Starz Denver Film Festival: a cinematic paradise

The 31st Starz Denver Film Festival is in full swing and, this year, I’ve had a very inside look at all the behind-the-scenes action. With my new job at the Denver Film Society, I’ve been able to watch this year’s fest grow from a tiny seed into a gigantic tree of cinematic enjoyment. (If that wasn’t enough of a hippie metaphor for you, I don’t know what is!)

The Brothers Bloom opened this year\'s Starz Denver Film FesitvalOpening Night kicked off with The Brothers Bloom, a new film starring Adrien Brody, Rachel Weisz and Mark Ruffalo from director Rian Johnson, who readers will remember from Brick, a fantastic original take on film noir.

Big Night was equally impressive with Slumdog Millionaire, a film that has received rave reviews from nearly every critic. The red carpet that evening featured a large selection of guests including actor Richard Jenkins, Dr. Marci Bowers, star of the documentary Trinidad, world-renowned cinematographer Wally Pfister and Ari Lehman, the original Jason Voorhees from Friday the 13th among others. As the stars entered the Ellie Caulkins Opera House, dancers performed a Bollywood-inspired number on the red carpet.

His Name Was Jason: 30 Years of Friday the 13th has its word premiere at the Starz Denver Film FestivalThe festival isn’t just red carpet screenings either.

For 11 days the Starz FilmCenter is transformed into a cinematic paradise with screenings, discussion panels, and in-person Q&A sessions with directors and stars.

One of my personal highlights was the world premiere of His Name Was Jason: 30 Years of Friday the 13th, a documentary that examines the entire franchise and, of course, all those who have appeared as one of films most famous murderers through out the years.

Dr. Marci Bowers, star of the documentary TrinidadThe festival experience was further elevated with the captivating He/She and Us discussion panel. The panel featured PJ Raval and Jay Hodges, directors of Trinidad, Dr. Marci Bowers, star of the film and leading gender reassignment surgeon, Kimberly Reed, director of the moving autobiographical film Prodigal Sons, and Matt Kailey of OutFront Colorado. The panelists fielded questions and engaged the audience on topics like gender, sexuality, and even the recent decision about Proposition 8. The audience was so enthralled that the panel ran long and many continued chatting with the filmmakers in the lobby.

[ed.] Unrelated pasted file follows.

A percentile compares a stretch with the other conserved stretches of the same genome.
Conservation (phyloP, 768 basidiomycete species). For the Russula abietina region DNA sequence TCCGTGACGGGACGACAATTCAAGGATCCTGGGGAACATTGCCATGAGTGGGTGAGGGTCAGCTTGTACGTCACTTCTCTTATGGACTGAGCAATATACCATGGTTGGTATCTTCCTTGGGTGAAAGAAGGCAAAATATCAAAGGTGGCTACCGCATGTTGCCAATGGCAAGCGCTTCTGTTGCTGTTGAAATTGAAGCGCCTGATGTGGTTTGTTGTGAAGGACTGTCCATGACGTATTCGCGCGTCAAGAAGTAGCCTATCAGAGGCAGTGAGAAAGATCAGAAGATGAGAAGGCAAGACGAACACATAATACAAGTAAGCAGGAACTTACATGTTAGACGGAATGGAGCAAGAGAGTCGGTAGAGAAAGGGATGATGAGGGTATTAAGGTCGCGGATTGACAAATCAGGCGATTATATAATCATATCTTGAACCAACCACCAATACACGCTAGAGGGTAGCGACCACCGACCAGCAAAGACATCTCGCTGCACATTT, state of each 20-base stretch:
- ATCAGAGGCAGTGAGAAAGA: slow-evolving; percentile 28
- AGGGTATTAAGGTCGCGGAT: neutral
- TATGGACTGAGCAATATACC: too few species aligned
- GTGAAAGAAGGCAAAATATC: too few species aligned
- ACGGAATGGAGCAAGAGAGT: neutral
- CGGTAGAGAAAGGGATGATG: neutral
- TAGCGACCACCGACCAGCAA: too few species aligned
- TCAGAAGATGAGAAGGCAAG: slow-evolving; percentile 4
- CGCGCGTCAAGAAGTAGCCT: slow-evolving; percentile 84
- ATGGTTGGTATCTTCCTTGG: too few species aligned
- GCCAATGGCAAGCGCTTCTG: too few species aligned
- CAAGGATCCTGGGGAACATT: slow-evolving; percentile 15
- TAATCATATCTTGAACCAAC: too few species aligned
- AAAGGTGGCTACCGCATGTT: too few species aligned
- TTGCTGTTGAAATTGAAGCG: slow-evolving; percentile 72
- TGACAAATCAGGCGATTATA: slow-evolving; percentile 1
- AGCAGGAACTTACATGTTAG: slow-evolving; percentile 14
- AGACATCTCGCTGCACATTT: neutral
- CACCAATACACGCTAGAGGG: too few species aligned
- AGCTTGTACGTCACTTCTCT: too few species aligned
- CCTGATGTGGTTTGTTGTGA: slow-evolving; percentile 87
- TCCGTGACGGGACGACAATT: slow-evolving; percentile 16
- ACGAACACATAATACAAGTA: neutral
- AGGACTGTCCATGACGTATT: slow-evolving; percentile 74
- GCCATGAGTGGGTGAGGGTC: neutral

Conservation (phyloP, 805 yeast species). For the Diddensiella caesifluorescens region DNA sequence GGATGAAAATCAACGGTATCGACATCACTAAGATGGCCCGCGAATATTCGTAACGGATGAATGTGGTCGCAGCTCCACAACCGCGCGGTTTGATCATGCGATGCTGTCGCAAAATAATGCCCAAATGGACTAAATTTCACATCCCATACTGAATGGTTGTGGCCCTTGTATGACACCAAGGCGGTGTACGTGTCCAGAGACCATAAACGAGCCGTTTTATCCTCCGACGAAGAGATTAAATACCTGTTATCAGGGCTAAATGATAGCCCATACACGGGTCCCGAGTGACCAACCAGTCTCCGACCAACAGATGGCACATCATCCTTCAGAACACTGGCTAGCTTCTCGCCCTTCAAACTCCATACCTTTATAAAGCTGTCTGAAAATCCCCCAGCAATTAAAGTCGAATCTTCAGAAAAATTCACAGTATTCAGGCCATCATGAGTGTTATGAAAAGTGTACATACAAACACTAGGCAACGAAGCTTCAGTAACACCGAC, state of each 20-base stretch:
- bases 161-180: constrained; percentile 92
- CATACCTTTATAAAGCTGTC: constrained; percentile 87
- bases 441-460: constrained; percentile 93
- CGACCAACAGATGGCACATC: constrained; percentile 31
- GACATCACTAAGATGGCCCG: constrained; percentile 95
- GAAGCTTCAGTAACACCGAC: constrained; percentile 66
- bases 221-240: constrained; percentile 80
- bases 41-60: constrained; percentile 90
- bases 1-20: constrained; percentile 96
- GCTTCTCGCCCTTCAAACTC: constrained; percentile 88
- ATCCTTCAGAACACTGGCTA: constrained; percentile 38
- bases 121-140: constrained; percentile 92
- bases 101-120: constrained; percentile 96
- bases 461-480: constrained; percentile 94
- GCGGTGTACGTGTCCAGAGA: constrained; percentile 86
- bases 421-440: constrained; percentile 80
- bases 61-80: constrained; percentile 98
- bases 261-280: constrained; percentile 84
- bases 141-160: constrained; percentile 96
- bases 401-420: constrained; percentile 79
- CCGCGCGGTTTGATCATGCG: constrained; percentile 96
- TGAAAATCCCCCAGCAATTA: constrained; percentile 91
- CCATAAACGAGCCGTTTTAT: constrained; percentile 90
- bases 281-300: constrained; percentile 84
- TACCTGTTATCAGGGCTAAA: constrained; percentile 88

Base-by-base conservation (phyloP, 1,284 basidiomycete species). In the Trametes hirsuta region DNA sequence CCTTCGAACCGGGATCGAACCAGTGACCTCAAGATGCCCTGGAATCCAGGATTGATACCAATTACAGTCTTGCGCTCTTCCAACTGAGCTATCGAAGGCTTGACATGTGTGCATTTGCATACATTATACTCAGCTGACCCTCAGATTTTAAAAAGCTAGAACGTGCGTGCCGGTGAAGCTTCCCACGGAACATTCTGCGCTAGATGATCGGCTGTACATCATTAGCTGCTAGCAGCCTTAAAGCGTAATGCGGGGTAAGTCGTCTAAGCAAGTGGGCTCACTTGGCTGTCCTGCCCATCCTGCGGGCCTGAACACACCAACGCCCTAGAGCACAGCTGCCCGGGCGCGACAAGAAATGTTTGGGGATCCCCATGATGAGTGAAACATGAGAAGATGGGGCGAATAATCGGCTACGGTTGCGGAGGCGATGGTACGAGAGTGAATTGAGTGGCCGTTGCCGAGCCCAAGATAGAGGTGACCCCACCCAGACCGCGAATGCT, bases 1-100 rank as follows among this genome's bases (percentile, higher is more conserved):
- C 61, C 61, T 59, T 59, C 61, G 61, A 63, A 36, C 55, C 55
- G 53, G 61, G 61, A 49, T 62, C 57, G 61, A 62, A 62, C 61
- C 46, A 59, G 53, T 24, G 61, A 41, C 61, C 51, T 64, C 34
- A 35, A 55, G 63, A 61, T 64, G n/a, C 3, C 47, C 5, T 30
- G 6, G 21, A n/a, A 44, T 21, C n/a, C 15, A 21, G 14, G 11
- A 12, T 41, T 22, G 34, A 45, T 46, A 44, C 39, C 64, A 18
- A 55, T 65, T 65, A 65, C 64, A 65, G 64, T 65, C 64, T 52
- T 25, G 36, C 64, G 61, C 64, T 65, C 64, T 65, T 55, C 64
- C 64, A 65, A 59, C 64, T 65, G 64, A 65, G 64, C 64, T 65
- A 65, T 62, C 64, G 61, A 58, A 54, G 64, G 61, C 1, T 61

There are still five days left in the festival before the Closing Night screening of Last Chance Harvey, starring Dustin Hoffman and Emma Thompson, on November 22nd. All film lovers are strongly encouraged to make an appearance. The experience is so unique and enjoyable that you’ll be talking about it for years to come and it will surely convert any first-timers into full on festival addicts.

Check out the schedule and descriptions of the film at denverfilm.org/festival.

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Alexis Gentry

Alexis Gentry is the creator and editor of Trashwire.com. She has been called a “dynamic, talented and unique voice in pop culture” by Ben Lyons of E! and, with her strong fascination with entertainment and penchant for writing, it’s not hard to see why.

5 Responses

  1. Hilldog says:

    There are some great films to be seen. My favorite feature is “War Child”. It was intense yet uplifting.
    Also really enjoyed “The Spine Tingler! The William Castle Story”, and best short was “Spider”, which gets a great reaction from the audience every time.

    Having a great time at the festival!

  2. MJ says:

    This year’s festival covers a plethora of topics, but the humorous element is minimal. The films selected are intense, informative, and reflective. Perhaps things we should all be doing more of in the coming years. I agree “War Child” was great, but also liked “Prodigal Sons” and “Stop the Presses: The American Newspaper in Peril”.

    Best part of the festival has been the Q&A with the directors!

  3. Mocha says:

    Seems like there were more celebrity sightings in years past. Was Hollywood burnt out on Denver because of the DNC?
    We need more stars at these festivals! The red carpet is dull.

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